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Did we Overestimat the Value of Health?

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  • Rafael Lalive

Abstract

Adam Smith's idea that wage differences reveal preferences for risk rests on firm theoretical foundations. This paper argues, however, that the standard approach to identify these differentials in practice may be flawed. Empirical practice usually identifies compensating wage differentials for risk by regressing individual wages on aggregate measures of risk, usually industry or occupation average risk. If jobs differ within industries or occupations, the ''aggregate approach'' may identify arbitrary compensating differentials for risk. In a dataset with precise information on job risk as well as aggregate risk, I demonstrate that using aggregate risk identifies wage differentials that are two to five times larger than wage differentials based on job risk information. This result is robust to controlling for time constant unobserved individual or job heterogeneity.

Suggested Citation

  • Rafael Lalive, "undated". "Did we Overestimat the Value of Health?," IEW - Working Papers 060, Institute for Empirical Research in Economics - University of Zurich.
  • Handle: RePEc:zur:iewwpx:060
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    File URL: http://www.econ.uzh.ch/static/wp_iew/iewwp060.pdf
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    Cited by:

    1. Black, Dan A & Kniesner, Thomas J, 2003. "On the Measurement of Job Risk in Hedonic Wage Models," Journal of Risk and Uncertainty, Springer, vol. 27(3), pages 205-220, December.
    2. Wehn-Jyuan Tsai & Jin-Tan Liu & James Hammitt, 2011. "Aggregation Biases in Estimates of the Value per Statistical Life: Evidence from Longitudinal Matched Worker-Firm Data in Taiwan," Environmental & Resource Economics, Springer;European Association of Environmental and Resource Economists, vol. 49(3), pages 425-443, July.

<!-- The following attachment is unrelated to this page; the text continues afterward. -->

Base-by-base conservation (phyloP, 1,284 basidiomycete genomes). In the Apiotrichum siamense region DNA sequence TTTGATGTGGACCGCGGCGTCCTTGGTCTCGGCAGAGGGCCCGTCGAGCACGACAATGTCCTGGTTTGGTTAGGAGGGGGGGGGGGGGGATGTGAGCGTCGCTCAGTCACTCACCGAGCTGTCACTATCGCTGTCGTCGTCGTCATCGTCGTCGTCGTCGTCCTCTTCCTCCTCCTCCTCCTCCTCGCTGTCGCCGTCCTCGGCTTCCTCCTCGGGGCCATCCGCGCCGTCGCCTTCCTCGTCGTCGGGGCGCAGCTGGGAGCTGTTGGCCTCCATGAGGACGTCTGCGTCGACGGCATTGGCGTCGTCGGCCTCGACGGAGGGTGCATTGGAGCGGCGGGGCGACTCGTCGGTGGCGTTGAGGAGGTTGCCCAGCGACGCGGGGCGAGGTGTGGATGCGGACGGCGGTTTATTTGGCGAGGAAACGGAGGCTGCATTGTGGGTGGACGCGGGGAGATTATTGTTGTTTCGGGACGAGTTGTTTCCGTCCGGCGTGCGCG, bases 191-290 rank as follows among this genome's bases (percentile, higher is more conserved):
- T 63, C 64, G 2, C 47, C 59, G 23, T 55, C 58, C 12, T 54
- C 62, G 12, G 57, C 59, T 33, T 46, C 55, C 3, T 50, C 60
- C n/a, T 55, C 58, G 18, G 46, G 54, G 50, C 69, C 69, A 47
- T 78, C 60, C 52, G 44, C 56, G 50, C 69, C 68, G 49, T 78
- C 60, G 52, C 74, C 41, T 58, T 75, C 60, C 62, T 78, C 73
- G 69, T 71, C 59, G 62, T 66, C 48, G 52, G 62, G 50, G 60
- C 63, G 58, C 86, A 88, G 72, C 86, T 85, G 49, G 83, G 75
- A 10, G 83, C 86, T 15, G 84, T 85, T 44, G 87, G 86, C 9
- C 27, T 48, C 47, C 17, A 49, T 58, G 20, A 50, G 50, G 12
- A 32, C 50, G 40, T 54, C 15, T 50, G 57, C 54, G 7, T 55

3. Xiangdong Wei, 2007. "Wage compensation for job-related illness: Evidence from a matched employer and employee survey in the UK," Journal of Risk and Uncertainty, Springer, vol. 34(1), pages 85-98, February.
    4. Emilia Del Bono & Andrea Weber, 2008. "Do Wages Compensate for Anticipated Working Time Restrictions? Evidence from Seasonal Employment in Austria," Journal of Labor Economics, University of Chicago Press, vol. 26, pages 181-221.
    5. Andreas Kuhn & Oliver Ruf, 2009. "The Value of a Statistical Injury: New Evidence from the Swiss Labor Market," NRN working papers 2009-15, The Austrian Center for Labor Economics and the Analysis of the Welfare State, Johannes Kepler University Linz, Austria.
    6. Konstantinos, Pouliakas & Ioannis, Theodossiou, 2010. "An Inquiry Into the Theory, Causes and Consequences of Monitoring Indicators of Health and Safety At Work," MPRA Paper 20336, University Library of Munich, Germany.
    7. Andreas Kuhn & Oliver Ruf, 2013. "The Value of a Statistical Injury: New Evidence from the Swiss Labor Market," Swiss Journal of Economics and Statistics (SJES), Swiss Society of Economics and Statistics (SSES), vol. 149(I), pages 57-86, March.
    8. Goucher, Jeremy & Horrace, William C., 2012. "The value of life: Real risks and safety-related productivity in the Himalaya," Labour Economics, Elsevier, vol. 19(1), pages 27-32.
    9. Kuhn, Andreas & Ruf, Oliver, 2009. "The Value of a Statistical Injury: New Evidence from the Swiss Labor Market," IZA Discussion Papers 4409, Institute for the Study of Labor (IZA).

    More about this item

    Keywords

    value of life; value of health; compensating wage differentials; occupational illness;

    JEL classification:

    • J17 - Labor and Demographic Economics - - Demographic Economics - - - Value of Life; Foregone Income
    • J31 - Labor and Demographic Economics - - Wages, Compensation, and Labor Costs - - - Wage Level and Structure; Wage Differentials

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